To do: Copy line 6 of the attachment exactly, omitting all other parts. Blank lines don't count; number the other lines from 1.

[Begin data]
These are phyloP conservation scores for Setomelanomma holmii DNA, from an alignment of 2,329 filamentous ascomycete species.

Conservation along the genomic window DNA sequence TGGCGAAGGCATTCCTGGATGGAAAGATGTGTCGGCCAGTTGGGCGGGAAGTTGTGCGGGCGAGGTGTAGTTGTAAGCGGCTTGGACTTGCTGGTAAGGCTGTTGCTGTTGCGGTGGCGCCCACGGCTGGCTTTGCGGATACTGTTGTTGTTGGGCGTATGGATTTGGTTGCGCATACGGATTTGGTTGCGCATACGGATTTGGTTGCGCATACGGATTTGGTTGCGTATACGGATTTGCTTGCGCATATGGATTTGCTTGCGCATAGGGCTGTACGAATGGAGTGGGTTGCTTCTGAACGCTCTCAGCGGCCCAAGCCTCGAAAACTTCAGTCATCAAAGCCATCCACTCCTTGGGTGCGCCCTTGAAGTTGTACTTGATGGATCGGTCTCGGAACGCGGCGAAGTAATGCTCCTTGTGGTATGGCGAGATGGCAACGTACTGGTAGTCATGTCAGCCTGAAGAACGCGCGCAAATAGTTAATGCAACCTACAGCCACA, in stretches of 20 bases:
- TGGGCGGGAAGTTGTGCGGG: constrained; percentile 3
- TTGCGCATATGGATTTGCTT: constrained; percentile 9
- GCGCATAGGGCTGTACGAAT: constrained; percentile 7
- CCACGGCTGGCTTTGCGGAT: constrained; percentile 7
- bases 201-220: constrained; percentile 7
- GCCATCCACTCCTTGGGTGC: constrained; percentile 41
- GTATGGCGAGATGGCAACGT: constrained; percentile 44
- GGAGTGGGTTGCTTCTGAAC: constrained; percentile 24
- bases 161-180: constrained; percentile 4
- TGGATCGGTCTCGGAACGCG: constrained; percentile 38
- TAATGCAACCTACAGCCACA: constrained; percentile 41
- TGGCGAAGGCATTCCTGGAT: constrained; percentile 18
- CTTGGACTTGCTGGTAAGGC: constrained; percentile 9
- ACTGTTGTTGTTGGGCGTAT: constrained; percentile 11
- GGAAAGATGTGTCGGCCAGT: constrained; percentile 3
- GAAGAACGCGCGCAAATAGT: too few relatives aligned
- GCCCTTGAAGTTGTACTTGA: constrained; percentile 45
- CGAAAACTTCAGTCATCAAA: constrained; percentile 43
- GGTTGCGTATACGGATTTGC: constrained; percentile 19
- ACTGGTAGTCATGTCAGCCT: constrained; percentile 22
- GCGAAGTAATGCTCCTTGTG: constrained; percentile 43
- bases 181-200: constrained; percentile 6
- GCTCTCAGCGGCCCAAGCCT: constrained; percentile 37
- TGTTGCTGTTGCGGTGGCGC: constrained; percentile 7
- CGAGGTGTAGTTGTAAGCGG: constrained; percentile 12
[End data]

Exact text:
- CCACGGCTGGCTTTGCGGAT: constrained; percentile 7